The coupling between the two. helicesmay be adjusted so that the phase velocity of either `theifasteror the slower modeof propagation-risfconstant along the length I. in this particular illustrative embodiment, the coupling between the two helices is adjusted so that the phase velocityof the faster'mode of the coupledsystem is constant along thelength of'theinteraction region, as is'shown lbythegraph 'b ofFig. 2A. .In this manner, the desired objective'of maintaining?constantzphase velocity alongthe interaction regionwhile at the same time employing a -helical'wave circuit with non-uniform pitch to avoid unwanted backward wave oscillation is attained. To obtain this-result in operation it is, ofcourse, `necessary that the coupled helix system operate in thedesired mode. In this instance, itis.therefore'necessaryto.provide means lto launch the fast mode at the input of the helices and to extract the power in the fast` mode at the output end. This may be doneby means of `what have been termed step couplers, which are short lengths of appropriately coupled helices, attached to cacherd of the portions of the two kcoupled helices located in the interactionregion indicated-.in Figs. 2 and 2B. lt may be noted VinI Fig. 2 that the short lengths of helcescom prising the couplers are `actually extensionsofand partsv of the coupled helices 21 and 22. Such couplers 'are described in US. Patent 2,885,593,"issued May 5, 1959, of J. S. Cook.

'Cook refers to each-suchcoupler as a transducer section, and teaches that a desired mode of propagation may be excited in a pair of coupled transmission lines by associating therewith a properly designed transducer' section of lines as an-extensionof the pair of couple' lines, and applying an 'input wave to the end of one of the two lines forming the transducer section. The two lines forming the transducer section must be chosen to have different average characteristic phase propagation constants. The faster of the two normal modes of the coupled trans mission lines may then be launched therein b v exciting, the component line of the input transducer section having'the faster average phase velocity. and conversely, the slower normallmode may be` launched by exciting the component line of the input transducer section having theslower average phase velocity. Similarlypfrom reciprocity considerations, the faster of the two lines forming an output transducerlsection will be excited selectively when the faster normalirnode is in the main coupled line, and the slowerline when the slower modeis in the main coupled line. Reference can rbe made to this above-cited patent fora detailed description of the principles of operation and design of these couplers or transducer sections.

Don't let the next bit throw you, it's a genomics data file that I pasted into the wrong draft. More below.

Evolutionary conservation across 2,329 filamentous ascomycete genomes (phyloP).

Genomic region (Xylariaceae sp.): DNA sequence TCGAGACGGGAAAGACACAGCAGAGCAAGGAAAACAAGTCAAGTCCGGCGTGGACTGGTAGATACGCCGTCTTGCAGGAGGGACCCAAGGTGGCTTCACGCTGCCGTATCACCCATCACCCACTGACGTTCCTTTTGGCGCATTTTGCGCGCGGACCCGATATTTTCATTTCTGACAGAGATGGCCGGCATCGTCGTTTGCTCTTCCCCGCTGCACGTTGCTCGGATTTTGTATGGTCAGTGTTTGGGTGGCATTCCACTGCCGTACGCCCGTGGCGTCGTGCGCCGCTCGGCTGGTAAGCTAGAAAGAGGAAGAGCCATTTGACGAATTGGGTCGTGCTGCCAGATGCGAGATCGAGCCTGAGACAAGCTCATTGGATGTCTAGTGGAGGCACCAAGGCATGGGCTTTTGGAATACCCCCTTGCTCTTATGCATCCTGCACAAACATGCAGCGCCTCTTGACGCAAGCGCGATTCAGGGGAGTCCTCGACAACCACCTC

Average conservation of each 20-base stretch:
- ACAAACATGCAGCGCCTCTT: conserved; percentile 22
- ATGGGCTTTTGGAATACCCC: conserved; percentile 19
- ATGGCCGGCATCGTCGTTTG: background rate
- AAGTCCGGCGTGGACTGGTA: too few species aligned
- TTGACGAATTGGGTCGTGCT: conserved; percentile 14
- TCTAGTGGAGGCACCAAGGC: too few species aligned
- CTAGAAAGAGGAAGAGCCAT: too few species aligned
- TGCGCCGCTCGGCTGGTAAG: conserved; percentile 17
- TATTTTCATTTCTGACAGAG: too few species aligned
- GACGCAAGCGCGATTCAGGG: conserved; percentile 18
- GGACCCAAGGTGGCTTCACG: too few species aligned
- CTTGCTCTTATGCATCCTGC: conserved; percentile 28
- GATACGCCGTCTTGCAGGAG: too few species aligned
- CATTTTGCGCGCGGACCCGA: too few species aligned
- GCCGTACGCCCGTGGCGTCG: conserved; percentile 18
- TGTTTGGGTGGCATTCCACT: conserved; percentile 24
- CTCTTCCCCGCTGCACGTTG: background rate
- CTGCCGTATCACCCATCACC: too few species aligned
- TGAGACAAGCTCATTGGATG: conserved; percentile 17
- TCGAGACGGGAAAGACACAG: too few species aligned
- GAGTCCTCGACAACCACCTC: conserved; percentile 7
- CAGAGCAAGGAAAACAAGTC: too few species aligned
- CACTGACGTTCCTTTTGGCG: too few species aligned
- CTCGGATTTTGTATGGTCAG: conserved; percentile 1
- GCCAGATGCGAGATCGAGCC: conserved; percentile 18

the proper mode of wave propagation, that is, the mode for which the phase velocity has been made constant (such as indicated by the graph b of Fig. 2A). It may be seen from Fig. 2B, which shows typical variations in phase velocity along the helices (when uncoupled) in the interaction and coupler regions, that the coupler sections of helix 22 (the outer helix) have higher phase Velocity characteristics than the coupler sections of helix 21 (the inner helix), and therefore, to operate the system in the faster mode (for which the phase velocity has been made constant), input and output connections are made to the coupler sections of the outer helix. If it were desired to operate the system in the slower mode of wave propagation, appropriately dilferent coupler sections or connections thereto would be employed as taught by Cook in the aferomentionad patent.

` Fig. 3 illustrates in the same general manner as Fig; 2 another embodiment of the invention in a traveling wave tube utilizing two coupled helices, preferably wound oppositely, to efect'variable loading to maintain constant wave phase velocity along the interaction region. Where appropriate, designations are the same as for Figs. 1 and 2. However, in this ligure the cathode and other elements of the electron gun are arranged to pro-` ject a tubular beam of electrons through the annular space between the two coupled helices 31 and 32 to the collector 7, although `an axial beam as shown in Fig. 2 could be used. In this embodiment is a constant diameter inner helix 31 with pitch and phase velocity gradually increasing along its length in the uncoupled state. The outer helix 32, however, has a pitch and phase velocity decreasing with length along the interaction region and, unlike the outer helix of Fig. 2, it has a constant diameter. Since the separation of the phase velocities of these helices (when uncoupled) varies with length, the effective coupling varies with length too when they are coupled together. This coupling is weakest at the ends of the interaction region and strongest in the middle. The variations of the phase velocity of each of the helices can be adjusted to achieve a situation in which the coupled system has a mode of wave propagation with constant phase velocity whereby, according to the invention, efficient traveling wave tube operation may be had together with the advantage of non-uniform helix pitch in preventing backward wave oscillation.